As the war in Europe entered its final months, the world teetered on the edge of a Third World War. While Soviet forces hammered their way into Berlin, Churchill ordered British military planners to prepare the top secret ‘Operation Unthinkable’ ― the plan for an Allied attack on the Soviet Union on 1 July 1945. Using US, British and Polish forces, the invasion would reclaim Eastern Europe. The controversial plan called for the use of Nazi troops, and there was the spectre of the atomic bomb. Would yet another army make the fatal mistake of heading East?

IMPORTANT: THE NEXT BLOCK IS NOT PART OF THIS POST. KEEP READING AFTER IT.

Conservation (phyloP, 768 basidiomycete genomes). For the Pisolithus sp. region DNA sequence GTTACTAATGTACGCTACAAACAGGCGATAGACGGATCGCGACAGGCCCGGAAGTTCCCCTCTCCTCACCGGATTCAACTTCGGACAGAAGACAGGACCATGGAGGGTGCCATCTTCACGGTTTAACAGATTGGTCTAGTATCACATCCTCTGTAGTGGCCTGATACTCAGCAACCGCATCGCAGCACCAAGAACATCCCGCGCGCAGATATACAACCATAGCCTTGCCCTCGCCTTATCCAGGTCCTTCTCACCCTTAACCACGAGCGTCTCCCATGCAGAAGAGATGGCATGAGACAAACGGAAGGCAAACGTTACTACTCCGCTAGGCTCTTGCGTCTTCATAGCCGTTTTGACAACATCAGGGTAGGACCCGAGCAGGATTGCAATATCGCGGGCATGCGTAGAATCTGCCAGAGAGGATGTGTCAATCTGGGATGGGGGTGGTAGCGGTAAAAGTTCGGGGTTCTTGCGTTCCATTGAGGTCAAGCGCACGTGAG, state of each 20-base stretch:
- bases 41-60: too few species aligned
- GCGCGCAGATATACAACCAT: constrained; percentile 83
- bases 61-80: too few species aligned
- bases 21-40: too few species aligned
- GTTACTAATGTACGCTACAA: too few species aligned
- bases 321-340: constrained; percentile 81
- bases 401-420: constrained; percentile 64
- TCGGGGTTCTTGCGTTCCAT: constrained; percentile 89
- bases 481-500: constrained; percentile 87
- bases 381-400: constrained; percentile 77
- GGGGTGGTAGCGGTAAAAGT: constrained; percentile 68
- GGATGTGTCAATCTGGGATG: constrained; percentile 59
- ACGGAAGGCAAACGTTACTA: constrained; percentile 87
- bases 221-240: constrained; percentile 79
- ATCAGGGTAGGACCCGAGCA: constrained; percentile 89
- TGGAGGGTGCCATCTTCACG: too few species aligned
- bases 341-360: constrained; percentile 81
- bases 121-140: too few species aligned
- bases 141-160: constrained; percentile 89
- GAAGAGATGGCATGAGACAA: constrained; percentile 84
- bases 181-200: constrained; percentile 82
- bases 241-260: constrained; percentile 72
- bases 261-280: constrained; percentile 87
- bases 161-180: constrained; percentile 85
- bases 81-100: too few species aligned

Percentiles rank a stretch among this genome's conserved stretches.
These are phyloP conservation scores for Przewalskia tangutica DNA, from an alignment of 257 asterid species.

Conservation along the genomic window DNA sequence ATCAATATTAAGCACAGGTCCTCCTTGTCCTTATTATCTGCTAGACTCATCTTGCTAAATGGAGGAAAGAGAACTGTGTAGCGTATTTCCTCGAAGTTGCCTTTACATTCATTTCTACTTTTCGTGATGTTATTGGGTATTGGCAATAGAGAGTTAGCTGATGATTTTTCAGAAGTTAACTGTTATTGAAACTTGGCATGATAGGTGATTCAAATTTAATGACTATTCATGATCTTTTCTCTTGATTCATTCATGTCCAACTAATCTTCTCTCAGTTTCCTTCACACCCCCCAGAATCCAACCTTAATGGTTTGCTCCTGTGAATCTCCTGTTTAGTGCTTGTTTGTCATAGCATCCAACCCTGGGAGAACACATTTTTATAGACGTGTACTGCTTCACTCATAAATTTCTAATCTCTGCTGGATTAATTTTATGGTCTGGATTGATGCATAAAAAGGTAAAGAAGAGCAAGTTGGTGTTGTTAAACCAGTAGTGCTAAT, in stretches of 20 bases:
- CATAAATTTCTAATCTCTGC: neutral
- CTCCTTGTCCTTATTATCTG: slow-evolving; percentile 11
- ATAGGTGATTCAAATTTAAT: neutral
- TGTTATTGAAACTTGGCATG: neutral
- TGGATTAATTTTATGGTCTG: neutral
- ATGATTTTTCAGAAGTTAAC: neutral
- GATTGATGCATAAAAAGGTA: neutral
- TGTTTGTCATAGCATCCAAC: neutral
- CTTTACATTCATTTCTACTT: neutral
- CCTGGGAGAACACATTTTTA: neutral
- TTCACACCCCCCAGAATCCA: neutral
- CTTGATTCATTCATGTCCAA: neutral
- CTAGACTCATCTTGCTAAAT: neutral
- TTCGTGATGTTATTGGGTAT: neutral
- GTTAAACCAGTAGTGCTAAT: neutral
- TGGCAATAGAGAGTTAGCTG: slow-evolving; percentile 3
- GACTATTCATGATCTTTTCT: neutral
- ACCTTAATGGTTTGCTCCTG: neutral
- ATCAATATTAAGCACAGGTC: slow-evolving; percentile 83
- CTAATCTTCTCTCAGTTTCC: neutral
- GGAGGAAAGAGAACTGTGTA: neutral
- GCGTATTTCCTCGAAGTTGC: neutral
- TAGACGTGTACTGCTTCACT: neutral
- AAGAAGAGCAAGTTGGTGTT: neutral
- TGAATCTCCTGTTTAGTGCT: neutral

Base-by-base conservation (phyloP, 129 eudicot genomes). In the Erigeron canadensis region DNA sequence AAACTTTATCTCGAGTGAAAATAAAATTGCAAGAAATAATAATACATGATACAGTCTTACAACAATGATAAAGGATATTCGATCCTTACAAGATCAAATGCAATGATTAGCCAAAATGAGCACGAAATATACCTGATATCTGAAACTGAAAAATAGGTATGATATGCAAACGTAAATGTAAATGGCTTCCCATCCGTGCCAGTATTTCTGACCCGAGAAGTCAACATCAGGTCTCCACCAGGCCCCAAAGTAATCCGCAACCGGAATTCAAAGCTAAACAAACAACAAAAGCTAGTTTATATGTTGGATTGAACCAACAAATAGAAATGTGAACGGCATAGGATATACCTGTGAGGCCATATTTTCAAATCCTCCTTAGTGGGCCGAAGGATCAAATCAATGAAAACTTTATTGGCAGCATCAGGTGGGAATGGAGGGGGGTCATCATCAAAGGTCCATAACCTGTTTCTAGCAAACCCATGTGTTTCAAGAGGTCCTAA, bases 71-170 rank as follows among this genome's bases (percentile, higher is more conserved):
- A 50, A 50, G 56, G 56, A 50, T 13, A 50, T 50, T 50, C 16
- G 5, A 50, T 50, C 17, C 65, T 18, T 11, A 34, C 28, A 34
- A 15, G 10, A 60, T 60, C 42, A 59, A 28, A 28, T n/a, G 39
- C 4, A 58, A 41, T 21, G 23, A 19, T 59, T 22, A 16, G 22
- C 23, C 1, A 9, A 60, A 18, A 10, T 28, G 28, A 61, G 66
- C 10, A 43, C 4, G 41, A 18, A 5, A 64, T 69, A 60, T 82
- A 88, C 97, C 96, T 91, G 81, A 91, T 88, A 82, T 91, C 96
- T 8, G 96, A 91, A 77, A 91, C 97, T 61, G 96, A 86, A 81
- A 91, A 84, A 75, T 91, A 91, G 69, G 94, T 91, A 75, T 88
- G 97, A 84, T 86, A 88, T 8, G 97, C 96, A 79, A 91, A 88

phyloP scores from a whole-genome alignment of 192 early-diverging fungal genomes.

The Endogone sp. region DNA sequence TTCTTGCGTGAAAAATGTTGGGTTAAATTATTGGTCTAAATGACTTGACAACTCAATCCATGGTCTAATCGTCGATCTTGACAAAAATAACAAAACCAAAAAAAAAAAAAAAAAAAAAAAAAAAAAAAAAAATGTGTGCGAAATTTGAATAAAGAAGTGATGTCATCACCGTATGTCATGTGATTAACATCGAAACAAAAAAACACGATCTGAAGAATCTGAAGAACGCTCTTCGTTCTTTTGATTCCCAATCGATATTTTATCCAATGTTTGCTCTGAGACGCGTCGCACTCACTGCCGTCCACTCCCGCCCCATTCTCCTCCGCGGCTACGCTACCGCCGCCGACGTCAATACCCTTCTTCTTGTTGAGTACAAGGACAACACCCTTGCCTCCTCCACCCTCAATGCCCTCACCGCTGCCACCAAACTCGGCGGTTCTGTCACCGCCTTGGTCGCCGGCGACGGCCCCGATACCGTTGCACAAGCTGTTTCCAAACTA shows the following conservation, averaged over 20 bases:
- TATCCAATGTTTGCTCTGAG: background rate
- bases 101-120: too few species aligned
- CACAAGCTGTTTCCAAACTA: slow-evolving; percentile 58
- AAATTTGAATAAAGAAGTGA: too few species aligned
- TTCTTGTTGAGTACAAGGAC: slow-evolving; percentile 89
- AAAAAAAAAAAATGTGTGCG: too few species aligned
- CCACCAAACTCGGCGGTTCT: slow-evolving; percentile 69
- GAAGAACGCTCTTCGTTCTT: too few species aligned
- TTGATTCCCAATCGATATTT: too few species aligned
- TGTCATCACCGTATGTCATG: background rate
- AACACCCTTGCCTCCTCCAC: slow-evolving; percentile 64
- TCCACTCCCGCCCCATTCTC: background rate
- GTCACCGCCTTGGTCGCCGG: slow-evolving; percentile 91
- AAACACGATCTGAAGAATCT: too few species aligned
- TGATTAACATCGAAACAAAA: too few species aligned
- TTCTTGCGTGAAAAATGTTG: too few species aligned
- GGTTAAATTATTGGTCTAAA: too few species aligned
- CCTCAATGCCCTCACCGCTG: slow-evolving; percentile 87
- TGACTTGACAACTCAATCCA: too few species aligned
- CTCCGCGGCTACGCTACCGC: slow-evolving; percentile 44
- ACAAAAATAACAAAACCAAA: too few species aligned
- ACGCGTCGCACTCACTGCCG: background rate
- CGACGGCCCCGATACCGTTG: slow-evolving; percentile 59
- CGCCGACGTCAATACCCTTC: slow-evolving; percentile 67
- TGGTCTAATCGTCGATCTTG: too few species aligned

In Operation Unthinkable Jonathan Walker presents a haunting study of the war that so nearly was. He outlines the motivations behind Churchill’s plan and the logistics of launching a vast assault against an enemy who had helped defeat Hitler. He also speculates whether the Allies would have succeeded had the operation gone forward. Well supported by a wide range of primary sources from the Churchill Archives Centre, Sikorski Institute, National Archives and Imperial War Museum, this is a fascinating insight into the upheaval as the Second World War drew to a close and former alliances were shattered. ‘Operation Unthinkable’ became the blueprint for the Cold War.